Virginia LCV Announces Delegation Scores from LCV’s 2019 National Environmental Scorecard

For Immediate Release:
Thursday, March 12, 2020

Lee Francis | Deputy Director
Virginia League of Conservation Voters
(804) 225-1902 |


RICHMOND – Virginia LCV today released the Virginia delegation’s scores from the League of Conservation Voters’ 2019 National Environmental Scorecard. The Scorecard is the primary yardstick for evaluating the environmental records of every member of Congress, and is available for download here, in Spanish here, and online at

“As the Trump administration continues to roll back environmental protections and actively put our health at risk, a clear majority of Virginia’s congressional delegation stood up for Virginia’s air, water, land, democracy and our coast,” said Virginia LCV’s Executive Director Michael Town. “We are proud to have representatives in Congress who will fight for our environment. And here in Virginia, where we just made unprecedented progress in the climate fight, passing a bold plan that gets to 100 percent clean energy by 2045, we will continue to build our clean energy future and secure cleaner air for all Virginians.”

The 2019 Scorecard measures votes cast during the first session of the 116th Congress. In Virginia, seven House members and both Senators earned a score of 80 percent or greater. The average House score for Virginia was 64 percent and the average Senate score was a perfect 100 percent. The full delegation’s scores for 2019 are:

United States Senate

Name Party 2019 Score Lifetime Score
Tim Kaine D 100 95
Mark Warner D 100 88


United States House of Representatives

Name Party District 2019 Score Lifetime Score
Rob Wittman R 1 3 10
Elaine Luria D 2 97 97
Bobby Scott D 3 97 91
Don McEachin D 4 100 90
Denver Riggleman R 5 17 17
Ben Cline R 6 0 0
Abigail Spanberger D 7 97 97
Don Beyer D 8 97 96
Morgan Griffith R 9 7 5
Jennifer Wexton D 10 97 97
Gerry Connolly D 11 97 97


“We are grateful to Speaker Pelosi and her pro-environment majority for prioritizing climate action and protections of our air, water, lands, wildlife, and democracy,” said LCV Senior Vice President of Government Affairs Tiernan Sittenfeld. “While pro-environment leaders supported policies that will protect communities across the country, especially low-income communities and communities of color, from the negative impacts of climate change-fueled extreme heat, natural disasters, and toxic pollution last year, Senate Majority Leader McConnell’s refusal to act on hundreds of important House-passed bills put the health of our children and families at risk for the benefit of his corporate polluter friends.”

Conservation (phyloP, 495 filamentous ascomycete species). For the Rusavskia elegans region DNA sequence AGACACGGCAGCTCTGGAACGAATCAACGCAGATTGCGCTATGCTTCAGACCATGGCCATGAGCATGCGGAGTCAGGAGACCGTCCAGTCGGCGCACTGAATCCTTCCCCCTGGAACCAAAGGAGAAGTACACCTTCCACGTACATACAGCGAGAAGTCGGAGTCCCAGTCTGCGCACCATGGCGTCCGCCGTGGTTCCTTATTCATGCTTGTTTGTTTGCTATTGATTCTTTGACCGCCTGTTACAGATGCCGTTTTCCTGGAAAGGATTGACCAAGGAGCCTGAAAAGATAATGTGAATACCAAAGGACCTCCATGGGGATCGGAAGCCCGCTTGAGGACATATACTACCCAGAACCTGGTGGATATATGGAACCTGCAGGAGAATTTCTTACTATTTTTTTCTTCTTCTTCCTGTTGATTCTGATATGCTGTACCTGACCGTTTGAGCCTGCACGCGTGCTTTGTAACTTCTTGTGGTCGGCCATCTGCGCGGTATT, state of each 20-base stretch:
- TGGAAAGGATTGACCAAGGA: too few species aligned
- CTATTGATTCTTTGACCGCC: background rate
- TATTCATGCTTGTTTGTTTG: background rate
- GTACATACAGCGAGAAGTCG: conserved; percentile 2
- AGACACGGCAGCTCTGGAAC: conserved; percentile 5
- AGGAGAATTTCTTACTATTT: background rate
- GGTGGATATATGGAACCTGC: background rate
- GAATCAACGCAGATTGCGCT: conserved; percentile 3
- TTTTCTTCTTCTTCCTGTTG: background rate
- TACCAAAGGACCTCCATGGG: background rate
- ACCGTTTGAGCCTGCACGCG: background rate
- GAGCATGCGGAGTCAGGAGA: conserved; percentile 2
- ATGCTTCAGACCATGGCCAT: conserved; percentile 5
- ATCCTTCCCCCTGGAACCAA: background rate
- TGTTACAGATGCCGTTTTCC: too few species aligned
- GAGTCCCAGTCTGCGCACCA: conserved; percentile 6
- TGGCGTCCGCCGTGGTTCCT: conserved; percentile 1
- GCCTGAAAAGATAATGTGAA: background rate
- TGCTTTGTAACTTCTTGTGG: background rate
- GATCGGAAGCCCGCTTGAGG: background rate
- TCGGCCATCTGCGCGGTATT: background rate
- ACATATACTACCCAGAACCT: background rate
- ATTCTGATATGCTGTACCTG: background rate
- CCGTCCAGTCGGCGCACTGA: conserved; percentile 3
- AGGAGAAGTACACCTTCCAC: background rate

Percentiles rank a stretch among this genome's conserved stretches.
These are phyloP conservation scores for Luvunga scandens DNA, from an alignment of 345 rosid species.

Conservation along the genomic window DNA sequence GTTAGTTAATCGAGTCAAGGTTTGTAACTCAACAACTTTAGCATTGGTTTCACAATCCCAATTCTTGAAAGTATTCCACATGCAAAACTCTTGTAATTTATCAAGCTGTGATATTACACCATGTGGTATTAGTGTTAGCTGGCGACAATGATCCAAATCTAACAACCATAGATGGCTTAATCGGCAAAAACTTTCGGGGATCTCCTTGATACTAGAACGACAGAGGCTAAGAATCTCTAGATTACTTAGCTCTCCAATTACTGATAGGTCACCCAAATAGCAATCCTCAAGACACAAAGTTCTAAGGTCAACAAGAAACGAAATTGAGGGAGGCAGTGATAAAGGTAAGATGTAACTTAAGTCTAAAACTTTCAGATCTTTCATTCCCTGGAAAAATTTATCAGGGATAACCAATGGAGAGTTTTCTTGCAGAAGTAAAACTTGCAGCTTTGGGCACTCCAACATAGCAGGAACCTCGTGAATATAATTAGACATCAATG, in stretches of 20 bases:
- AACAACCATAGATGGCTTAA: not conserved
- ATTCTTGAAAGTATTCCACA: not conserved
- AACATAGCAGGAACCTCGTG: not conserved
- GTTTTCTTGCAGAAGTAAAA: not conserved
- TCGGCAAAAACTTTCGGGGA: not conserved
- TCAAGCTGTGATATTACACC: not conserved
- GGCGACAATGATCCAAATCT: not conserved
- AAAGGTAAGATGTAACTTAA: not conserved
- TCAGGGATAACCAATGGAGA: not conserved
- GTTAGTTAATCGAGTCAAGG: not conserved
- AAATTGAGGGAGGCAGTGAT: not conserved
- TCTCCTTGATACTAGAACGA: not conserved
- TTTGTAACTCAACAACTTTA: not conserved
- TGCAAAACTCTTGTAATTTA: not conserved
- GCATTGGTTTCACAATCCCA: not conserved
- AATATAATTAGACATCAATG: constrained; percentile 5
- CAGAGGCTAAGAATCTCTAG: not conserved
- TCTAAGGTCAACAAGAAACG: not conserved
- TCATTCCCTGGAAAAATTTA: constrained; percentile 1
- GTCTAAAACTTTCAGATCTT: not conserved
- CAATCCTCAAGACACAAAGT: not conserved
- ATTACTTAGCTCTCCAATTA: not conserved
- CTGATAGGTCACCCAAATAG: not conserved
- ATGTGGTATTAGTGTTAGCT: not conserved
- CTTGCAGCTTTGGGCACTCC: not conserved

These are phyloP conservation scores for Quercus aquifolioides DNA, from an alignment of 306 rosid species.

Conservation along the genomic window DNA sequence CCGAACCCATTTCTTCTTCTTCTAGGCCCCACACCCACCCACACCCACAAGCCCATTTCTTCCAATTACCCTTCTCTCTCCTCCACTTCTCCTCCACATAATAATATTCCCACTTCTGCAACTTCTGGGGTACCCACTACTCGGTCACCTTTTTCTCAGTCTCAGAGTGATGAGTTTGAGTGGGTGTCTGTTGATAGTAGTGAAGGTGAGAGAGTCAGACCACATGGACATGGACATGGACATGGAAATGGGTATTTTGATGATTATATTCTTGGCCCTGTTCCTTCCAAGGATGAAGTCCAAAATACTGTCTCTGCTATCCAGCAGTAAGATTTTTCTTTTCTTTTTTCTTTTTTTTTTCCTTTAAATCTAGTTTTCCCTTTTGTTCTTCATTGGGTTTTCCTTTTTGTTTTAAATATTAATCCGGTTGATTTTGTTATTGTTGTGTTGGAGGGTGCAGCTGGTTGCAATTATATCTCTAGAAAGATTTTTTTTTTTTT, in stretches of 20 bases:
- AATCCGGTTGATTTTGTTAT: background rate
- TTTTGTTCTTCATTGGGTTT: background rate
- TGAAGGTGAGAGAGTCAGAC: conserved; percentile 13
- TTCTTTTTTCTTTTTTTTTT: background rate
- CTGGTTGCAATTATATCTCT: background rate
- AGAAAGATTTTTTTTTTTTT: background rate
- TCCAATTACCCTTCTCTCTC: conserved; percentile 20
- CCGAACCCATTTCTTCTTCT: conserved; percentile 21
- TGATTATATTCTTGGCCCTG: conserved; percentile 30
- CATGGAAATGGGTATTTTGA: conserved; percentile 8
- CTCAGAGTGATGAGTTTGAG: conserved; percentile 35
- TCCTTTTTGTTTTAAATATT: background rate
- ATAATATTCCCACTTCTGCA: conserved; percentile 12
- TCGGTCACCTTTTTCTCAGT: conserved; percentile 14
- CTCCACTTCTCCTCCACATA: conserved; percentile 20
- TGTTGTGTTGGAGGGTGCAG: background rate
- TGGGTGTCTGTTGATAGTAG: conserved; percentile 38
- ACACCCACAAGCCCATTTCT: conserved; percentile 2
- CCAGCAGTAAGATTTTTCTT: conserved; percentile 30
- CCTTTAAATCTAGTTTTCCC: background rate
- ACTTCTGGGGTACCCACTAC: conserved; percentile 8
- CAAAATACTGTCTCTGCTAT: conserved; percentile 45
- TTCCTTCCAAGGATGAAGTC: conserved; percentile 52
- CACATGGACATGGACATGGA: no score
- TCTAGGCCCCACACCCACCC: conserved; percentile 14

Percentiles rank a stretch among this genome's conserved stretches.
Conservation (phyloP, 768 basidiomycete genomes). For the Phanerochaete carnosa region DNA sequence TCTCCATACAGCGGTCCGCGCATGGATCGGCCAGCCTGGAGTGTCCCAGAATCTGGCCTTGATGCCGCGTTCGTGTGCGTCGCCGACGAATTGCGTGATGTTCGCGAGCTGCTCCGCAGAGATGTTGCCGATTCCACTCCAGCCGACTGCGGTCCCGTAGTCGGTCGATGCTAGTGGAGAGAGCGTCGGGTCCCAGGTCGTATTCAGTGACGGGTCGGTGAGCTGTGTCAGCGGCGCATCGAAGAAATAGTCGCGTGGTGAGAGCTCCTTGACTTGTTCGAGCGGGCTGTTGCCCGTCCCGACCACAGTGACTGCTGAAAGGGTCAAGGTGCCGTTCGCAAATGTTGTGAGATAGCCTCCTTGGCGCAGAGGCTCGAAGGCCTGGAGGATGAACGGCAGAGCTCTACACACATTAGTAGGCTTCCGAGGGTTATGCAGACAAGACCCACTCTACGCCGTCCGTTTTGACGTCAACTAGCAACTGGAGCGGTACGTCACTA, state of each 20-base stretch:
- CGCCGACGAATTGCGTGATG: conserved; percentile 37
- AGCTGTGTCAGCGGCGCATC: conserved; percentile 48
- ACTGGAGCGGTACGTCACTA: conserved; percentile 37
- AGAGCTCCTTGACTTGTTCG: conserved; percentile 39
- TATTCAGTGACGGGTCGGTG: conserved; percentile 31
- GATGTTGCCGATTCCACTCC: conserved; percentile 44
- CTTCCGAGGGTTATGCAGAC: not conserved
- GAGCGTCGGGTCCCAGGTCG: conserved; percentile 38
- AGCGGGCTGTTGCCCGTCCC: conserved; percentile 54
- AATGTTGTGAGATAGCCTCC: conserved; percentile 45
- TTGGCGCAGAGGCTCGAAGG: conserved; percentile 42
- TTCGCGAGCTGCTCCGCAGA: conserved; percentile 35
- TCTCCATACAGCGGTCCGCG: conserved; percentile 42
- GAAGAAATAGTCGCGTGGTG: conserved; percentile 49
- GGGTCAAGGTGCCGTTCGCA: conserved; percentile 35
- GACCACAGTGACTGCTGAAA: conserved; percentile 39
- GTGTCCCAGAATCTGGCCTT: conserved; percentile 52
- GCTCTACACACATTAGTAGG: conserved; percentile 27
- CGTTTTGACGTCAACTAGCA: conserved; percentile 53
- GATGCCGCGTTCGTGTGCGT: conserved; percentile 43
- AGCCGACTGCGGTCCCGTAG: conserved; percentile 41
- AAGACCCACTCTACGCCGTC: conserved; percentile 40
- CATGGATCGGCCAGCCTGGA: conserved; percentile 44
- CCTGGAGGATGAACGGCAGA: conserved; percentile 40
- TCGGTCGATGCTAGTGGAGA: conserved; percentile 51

The 2019 Scorecard includes 29 House votes on climate related bills, protections for our air, water, lands, and wildlife, and pro-democracy legislation. In the Senate, for the third year in a row, the majority of the 14 scored votes are confirmation votes on Trump’s anti-environmental nominees.

LCV has published a National Environmental Scorecard every Congress since 1970. The Scorecard represents the consensus of experts from about 20 respected environmental and conservation organizations who selected the key votes on which members of Congress should be scored. LCV scores votes on the most important issues of the year, including energy, climate change, public health, public lands and wildlife conservation, and spending for environmental programs. The votes included in the Scorecard presented members of Congress with a real choice and help distinguish which legislators are working for environmental protection. More information on individual votes and the Scorecard archive can be found at

About us:
The Virginia League of Conservation Voters serves as the political voice of the state’s conservation community, working to make sure Virginia’s elected officials recognize that our natural heritage is an environmental and economic treasure for all. Virginia LCV works with conservation leaders across Virginia and strives for a conservation majority in state government. We secure good public policies on the state level and hold public officials accountable for their positions on environmental issues. For more information, visit